Are you a saver or a spender?
Americans are spending too much time doing one, and not enough time doing the other, according to research out this week from the American Savings Education Council.
The 10th annual America Saves Week survey revealed that fewer than two-fifths (38%) of American households report good or excellent progress in meeting their savings needs, with over one-quarter (27%) indicating no progress at all.
Organizers of the annual America Saves Week, which runs Feb. 27 to March 6, suggest trying these five simple steps to help yourself save automatically – and successfully:
1. Assess Your Savings
Like your health, you should assess your savings annually to make sure your savings priorities are on the right track. Complete this simple 12-question assessment to find out your current standing and help you plan for the future.
2. Evaluate your Savings Preparedness
Check off your savings accomplishments on the Saver Checklist to further evaluate where your savings habits need strengthening for your future goals.
3. Take the America Saves Pledge
Those with a savings plan are two times as likely to save for emergencies and retirement than those without one. Join more than 500,000 American Savers who have already committed to save. When you take the pledge, you can choose to receive text message tips and reminders to help you save towards your goals.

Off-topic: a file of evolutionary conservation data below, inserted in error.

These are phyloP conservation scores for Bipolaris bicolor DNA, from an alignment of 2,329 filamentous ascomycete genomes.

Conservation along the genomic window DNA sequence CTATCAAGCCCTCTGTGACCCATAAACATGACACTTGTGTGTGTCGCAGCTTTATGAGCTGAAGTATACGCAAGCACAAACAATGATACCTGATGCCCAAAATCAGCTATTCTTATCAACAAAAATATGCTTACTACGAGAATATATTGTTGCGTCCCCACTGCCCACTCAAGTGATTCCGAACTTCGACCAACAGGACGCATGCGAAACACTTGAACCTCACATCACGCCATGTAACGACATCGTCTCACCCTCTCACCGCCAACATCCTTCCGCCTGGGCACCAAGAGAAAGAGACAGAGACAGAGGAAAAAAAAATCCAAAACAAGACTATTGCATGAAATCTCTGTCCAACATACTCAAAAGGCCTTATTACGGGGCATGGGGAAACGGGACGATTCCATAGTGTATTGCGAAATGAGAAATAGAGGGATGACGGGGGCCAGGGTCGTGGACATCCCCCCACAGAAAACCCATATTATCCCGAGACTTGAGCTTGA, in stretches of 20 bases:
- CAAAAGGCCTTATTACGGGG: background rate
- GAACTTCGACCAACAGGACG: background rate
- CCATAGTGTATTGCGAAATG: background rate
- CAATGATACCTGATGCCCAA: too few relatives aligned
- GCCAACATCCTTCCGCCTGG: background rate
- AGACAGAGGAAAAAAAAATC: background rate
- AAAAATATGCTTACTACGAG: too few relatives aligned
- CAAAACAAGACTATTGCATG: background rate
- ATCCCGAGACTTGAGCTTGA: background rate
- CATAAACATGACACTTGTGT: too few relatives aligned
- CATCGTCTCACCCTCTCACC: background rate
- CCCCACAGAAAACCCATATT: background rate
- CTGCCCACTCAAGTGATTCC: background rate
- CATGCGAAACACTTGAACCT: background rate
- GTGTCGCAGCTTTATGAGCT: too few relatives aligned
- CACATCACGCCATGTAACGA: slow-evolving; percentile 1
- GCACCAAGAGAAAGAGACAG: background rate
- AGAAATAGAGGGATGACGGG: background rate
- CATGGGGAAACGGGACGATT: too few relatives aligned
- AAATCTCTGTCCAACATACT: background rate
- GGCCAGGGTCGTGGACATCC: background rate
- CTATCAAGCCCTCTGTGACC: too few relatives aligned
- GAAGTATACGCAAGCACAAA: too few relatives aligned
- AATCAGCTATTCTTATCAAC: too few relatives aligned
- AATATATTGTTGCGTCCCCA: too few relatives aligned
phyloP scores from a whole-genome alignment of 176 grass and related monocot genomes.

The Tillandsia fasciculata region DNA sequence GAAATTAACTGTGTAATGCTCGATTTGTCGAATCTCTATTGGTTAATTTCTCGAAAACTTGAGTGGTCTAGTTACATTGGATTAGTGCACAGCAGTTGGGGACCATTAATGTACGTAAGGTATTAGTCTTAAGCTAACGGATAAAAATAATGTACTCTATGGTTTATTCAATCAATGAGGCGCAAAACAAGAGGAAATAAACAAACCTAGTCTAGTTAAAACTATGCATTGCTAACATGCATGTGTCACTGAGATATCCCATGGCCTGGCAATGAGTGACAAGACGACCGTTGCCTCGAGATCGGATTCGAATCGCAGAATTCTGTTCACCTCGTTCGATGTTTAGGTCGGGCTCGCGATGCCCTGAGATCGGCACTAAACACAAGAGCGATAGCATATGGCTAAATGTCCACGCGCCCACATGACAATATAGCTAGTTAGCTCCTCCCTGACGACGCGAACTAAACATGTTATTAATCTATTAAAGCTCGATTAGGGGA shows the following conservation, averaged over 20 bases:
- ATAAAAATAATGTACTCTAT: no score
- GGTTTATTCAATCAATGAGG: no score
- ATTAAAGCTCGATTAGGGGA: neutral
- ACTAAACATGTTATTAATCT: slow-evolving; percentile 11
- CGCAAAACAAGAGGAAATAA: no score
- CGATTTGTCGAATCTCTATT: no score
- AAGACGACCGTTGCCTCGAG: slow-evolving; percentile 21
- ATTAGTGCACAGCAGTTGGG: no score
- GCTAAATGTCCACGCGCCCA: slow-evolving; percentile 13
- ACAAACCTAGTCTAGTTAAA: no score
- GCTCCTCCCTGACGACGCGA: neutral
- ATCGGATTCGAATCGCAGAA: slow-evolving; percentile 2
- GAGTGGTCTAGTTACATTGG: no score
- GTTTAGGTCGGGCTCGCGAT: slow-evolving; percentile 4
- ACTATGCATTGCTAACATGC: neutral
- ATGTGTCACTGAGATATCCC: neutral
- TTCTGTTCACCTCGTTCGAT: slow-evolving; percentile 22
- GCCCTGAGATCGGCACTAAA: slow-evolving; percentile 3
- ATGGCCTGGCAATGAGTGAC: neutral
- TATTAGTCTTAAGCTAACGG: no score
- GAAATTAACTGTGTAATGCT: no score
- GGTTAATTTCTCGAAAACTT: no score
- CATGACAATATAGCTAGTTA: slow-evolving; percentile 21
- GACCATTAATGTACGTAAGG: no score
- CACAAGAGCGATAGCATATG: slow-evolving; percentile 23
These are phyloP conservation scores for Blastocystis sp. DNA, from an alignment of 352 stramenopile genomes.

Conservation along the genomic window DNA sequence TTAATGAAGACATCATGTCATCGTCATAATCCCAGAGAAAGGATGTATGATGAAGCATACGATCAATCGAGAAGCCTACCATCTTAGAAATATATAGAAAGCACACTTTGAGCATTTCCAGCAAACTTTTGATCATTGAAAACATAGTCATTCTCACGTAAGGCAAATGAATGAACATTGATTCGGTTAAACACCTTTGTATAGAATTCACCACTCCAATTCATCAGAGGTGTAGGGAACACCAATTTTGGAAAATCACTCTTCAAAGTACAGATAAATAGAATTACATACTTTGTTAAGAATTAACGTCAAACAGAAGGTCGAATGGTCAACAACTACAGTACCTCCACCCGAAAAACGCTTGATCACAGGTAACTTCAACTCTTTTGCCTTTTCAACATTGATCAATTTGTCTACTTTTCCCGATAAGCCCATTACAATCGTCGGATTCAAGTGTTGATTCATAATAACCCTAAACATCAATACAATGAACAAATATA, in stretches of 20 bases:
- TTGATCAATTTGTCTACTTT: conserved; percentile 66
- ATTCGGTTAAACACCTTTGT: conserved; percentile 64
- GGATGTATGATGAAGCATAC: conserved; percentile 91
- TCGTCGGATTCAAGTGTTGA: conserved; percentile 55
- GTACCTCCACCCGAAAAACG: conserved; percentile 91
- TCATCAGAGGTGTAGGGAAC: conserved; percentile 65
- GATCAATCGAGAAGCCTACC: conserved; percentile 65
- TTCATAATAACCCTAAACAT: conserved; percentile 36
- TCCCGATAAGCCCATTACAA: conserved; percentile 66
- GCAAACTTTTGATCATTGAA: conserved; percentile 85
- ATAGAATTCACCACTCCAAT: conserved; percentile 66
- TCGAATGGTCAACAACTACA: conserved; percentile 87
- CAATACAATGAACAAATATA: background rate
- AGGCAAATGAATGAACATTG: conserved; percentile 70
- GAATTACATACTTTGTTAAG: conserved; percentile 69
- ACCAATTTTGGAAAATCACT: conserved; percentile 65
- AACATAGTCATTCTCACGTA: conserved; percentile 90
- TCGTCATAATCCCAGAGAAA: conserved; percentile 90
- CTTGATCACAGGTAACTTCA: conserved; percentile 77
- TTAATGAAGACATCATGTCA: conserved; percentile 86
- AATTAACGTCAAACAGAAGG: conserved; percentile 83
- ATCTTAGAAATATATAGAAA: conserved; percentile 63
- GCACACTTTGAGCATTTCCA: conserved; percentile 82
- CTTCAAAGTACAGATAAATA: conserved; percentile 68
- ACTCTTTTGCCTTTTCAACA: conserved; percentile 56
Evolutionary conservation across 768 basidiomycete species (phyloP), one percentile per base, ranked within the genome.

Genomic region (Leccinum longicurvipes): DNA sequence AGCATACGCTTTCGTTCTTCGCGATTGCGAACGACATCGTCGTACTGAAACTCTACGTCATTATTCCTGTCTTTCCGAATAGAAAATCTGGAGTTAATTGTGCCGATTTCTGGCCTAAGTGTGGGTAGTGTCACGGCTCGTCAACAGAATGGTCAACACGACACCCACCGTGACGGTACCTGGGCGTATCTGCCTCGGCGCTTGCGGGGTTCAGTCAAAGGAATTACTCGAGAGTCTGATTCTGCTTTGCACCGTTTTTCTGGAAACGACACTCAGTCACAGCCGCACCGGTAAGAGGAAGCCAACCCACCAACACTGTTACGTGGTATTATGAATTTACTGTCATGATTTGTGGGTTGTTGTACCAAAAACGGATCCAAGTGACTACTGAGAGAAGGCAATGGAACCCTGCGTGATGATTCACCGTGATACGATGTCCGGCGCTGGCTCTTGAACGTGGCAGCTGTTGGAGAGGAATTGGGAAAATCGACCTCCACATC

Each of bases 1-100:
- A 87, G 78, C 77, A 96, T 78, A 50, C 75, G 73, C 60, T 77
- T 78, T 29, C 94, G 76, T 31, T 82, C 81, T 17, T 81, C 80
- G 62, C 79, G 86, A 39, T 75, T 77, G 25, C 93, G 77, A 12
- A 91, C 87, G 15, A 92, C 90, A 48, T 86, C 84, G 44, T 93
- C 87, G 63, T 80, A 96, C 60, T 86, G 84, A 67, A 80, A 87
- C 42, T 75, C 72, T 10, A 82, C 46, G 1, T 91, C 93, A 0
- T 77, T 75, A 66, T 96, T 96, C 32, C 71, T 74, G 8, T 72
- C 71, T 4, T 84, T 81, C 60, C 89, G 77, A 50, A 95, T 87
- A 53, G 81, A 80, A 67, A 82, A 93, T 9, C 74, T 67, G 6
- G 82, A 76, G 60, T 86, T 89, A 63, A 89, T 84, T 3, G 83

4. Share Your Savings Goal
Take part in the 2017 #ImSavingFor photo contest. Share a selfie or video that shows what you’re saving for on Facebook, Twitter, or Instagram. Then check americasaves.org to learn more about contest entry details and prizes. Savings never looked so good.
5. Make Your Savings Social
Are you on Twitter or Facebook? Join America Saves and the American Savings Education Council in encouraging your friends, family, and colleagues to save.
America Saves Week is coordinated by America Saves and the American Savings Education Council. Started in 2007, the Week is an annual opportunity for organizations to promote good savings behavior and a chance for individuals to assess their own saving status.